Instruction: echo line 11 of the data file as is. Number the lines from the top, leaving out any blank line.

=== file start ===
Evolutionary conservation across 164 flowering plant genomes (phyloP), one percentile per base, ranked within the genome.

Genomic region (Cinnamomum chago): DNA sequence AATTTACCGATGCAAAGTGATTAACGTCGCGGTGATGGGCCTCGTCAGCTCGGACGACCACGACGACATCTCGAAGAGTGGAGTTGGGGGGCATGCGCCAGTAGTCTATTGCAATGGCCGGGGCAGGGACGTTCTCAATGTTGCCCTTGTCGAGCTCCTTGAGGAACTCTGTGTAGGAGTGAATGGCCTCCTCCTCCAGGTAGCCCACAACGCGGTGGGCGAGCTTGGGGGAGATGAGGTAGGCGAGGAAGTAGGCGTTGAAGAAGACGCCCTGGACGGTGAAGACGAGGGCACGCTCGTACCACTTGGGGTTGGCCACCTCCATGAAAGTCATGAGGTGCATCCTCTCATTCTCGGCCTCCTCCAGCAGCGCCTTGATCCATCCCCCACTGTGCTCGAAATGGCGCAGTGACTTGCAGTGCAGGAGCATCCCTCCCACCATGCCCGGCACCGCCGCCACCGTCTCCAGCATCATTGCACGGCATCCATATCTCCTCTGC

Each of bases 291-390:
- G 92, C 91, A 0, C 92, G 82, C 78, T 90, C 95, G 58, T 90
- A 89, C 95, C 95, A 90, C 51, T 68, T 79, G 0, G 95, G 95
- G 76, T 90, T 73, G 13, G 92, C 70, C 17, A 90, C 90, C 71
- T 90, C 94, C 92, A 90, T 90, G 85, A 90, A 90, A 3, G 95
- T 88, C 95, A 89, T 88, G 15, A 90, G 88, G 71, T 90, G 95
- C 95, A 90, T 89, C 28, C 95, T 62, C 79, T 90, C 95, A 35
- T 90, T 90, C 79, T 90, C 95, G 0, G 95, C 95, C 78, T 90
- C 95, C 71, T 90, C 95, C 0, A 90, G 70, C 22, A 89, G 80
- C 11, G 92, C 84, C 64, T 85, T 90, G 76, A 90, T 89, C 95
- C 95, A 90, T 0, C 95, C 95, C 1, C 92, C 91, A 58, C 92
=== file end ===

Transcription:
- C 95, C 71, T 90, C 95, C 0, A 90, G 70, C 22, A 89, G 80